From manufacturing 4 crore metres per day, the grey cloth manufacturing production in Surat fell to 2.5 crore metres per day, and out of the 6.5 lakh looms in the city, 1.25 lakh looms were sold off as scrap. Reportedly, 50,000 power loom workers lost their jobs in the months following the launch of GST.8 Migrant workers from states like Odisha, Bihar and Uttar Pradesh bore the brunt of job losses. Suggestions to allow the refund of ITC on account of inverted tax duty structure were discussed for the textiles sector. Since the sector had huge employment ­potential, there was consensus that the sector must be provi­ded relief even if that meant a fall in revenue. The GST Council in its 28th meeting held on 21 July 2018, recommended allowing refunds on account of inverted duty structure with prospective effect from 27 July 2018. However, the power loom units surveyed had not received any refunds at the time of ­survey and were suffering from severe cash crunch and blocked working capital.

Hosiery supply chain: The scenario in this supply chain was rather complex, primarily distorted due to different tax rates. The VAT rates on latex threads were 5% previously and under GST this had increased to 12%. For woven elastics, it reduced to 5%, while for braided elastics, it had remained at 12%.

The latex thread manufacturers said that their clients, mostly small manufacturers, would be unwilling to pay the GST rate of 12%. This would result in them absorbing some of the GST cost themselves, particularly right after GST, as many of their ­clients were unregistered businesses who would not be willing to pay the higher prices due to taxes. With time, a part of their clientele took GST registration, and this problem eased. But ­delayed payments, a problem that was always there, increased further after GST, with delays increasing. from 45 days to 75 days.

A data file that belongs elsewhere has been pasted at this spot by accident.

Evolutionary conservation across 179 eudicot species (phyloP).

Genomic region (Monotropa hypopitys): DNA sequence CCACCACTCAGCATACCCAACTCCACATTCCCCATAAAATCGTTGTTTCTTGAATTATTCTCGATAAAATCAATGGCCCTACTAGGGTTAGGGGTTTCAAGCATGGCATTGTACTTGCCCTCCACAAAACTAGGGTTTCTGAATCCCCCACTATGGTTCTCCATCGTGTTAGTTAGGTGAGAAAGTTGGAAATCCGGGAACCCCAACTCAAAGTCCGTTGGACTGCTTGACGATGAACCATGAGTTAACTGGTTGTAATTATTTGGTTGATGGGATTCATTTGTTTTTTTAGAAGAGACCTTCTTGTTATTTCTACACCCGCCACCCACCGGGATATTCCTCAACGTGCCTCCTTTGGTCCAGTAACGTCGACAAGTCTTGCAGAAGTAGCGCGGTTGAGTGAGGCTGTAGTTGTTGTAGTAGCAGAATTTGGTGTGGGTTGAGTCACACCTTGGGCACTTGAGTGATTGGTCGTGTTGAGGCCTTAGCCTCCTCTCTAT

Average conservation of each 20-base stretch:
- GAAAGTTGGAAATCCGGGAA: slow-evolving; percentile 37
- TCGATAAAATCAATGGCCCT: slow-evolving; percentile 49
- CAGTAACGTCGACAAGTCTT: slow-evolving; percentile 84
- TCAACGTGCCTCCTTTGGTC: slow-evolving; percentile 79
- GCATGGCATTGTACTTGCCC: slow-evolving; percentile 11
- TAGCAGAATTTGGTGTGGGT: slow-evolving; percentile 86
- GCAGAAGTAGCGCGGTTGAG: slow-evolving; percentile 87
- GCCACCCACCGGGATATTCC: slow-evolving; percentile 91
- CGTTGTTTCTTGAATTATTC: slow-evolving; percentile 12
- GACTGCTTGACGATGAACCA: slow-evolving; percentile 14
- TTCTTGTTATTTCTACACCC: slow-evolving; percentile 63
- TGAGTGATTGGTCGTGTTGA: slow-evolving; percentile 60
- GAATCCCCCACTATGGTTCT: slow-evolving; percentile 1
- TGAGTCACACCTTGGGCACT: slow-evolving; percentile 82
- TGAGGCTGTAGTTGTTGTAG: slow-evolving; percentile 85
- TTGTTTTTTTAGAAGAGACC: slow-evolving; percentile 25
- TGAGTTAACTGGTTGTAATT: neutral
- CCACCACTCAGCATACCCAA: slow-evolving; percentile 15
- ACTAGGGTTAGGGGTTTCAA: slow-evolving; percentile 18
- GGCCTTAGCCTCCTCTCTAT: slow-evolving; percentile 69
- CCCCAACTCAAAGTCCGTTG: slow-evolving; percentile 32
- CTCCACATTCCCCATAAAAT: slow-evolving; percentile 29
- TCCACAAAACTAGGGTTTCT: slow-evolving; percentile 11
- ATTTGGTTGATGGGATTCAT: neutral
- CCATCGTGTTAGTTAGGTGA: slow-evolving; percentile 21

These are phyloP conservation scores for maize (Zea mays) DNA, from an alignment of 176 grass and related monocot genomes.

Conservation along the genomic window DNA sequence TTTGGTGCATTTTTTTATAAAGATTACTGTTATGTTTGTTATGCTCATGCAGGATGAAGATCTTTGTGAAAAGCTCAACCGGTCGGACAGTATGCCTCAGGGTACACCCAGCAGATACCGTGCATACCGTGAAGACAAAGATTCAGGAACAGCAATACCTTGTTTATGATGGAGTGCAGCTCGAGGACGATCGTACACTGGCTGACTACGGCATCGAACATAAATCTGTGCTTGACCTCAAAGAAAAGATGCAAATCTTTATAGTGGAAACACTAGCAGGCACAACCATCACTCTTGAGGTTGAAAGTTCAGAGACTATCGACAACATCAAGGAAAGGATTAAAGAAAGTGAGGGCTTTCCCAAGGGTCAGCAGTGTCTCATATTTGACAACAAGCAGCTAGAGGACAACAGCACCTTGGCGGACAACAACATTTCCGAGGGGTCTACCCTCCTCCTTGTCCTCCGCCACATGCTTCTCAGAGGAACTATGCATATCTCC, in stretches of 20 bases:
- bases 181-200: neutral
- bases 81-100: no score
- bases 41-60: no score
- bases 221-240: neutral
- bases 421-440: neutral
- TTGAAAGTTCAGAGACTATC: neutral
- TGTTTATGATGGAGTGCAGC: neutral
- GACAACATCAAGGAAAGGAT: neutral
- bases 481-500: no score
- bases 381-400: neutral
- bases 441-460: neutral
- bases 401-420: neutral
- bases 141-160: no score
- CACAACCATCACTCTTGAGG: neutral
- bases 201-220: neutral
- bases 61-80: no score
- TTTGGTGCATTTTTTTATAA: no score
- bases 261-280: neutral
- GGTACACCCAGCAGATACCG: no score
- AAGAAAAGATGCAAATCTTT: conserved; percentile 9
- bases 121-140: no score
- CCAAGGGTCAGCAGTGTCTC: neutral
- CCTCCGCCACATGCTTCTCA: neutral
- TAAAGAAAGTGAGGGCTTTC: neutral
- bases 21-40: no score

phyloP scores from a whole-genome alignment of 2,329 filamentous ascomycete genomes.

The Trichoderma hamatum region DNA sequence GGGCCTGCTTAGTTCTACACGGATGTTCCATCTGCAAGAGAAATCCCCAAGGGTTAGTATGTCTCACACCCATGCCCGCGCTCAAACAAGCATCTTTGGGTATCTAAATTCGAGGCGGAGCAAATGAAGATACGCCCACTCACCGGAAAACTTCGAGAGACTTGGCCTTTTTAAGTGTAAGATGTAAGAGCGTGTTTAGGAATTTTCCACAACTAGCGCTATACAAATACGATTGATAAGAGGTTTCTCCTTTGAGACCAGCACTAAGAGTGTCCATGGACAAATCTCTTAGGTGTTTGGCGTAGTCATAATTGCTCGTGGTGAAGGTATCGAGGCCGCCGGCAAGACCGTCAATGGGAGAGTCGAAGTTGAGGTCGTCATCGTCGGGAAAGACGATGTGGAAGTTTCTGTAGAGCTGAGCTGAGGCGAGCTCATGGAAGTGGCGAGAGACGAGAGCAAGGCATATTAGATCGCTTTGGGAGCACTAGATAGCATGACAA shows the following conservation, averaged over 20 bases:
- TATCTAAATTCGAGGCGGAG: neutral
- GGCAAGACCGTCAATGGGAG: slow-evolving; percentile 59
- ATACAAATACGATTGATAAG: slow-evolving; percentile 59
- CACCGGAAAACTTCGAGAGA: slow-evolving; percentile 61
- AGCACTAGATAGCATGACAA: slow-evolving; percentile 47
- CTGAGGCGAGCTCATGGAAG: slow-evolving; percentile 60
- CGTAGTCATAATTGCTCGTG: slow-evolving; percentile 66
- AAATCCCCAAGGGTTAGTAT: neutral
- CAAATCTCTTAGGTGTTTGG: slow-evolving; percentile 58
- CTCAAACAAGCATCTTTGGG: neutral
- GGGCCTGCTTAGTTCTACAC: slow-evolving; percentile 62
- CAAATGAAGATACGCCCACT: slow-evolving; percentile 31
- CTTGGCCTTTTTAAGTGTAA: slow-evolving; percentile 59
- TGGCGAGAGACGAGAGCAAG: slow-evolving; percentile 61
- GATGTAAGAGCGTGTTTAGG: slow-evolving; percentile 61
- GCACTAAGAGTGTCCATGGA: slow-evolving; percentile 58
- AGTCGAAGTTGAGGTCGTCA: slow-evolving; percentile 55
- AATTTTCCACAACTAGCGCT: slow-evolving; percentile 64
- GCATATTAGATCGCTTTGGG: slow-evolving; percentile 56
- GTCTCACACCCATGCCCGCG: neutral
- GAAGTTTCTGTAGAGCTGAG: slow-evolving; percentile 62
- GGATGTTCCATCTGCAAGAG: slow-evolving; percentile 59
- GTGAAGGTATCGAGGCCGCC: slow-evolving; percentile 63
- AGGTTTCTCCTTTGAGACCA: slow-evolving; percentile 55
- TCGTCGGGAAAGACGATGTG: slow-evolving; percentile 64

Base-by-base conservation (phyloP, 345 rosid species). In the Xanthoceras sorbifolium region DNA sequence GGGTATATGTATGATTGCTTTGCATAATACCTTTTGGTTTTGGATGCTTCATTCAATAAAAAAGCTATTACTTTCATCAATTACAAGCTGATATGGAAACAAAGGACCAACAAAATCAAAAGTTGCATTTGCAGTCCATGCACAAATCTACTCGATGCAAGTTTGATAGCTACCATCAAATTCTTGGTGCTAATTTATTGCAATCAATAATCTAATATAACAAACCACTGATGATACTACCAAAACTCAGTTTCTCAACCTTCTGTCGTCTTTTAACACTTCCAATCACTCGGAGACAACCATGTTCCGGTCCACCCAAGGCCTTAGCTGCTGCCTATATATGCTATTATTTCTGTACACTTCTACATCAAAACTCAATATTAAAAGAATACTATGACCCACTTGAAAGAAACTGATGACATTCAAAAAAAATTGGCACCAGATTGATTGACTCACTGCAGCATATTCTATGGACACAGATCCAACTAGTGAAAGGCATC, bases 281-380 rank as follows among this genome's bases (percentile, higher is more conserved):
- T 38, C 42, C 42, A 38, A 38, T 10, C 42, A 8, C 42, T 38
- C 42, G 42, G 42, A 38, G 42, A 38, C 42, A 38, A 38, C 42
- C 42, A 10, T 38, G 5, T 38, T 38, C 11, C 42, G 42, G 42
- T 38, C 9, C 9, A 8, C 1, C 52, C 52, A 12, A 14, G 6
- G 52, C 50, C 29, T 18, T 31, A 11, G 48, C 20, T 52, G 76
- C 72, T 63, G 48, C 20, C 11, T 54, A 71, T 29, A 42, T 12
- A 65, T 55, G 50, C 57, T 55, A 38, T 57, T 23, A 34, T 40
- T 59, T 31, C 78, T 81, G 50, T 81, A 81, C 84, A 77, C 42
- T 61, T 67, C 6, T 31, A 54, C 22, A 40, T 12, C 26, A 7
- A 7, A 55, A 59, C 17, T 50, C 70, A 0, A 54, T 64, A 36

Further, the woven elastic manufacturers faced inverted duty structure while purchasing rubber latex threads and saw much higher input costs than before, while the braided elastic manufacturers were facing stiff competition due to the higher taxes on their products. Many of the manufacturers we interviewed had tried to diversify their manufacturing to knitted and woven elastics due to higher taxes. They were unable to sell their products to hosiery manufacturers as the hosiery manufacturers, in turn, were facing inverted duty structure and were unwilling to pay the 12% GST, when they could ­collect only 5% on their products.

The demand conditions for the small manufacturers of latex threads and micro elastic units had turned adverse as their end clients, small hosiery manufacturers, had reportedly gone out of business after GST. The hosiery manufacturers we ­interviewed in Delhi, also reported a downturn in their sales, and an increase in their cost of production after GST. Their products were untaxed before, and were not competing well with the branded products after GST.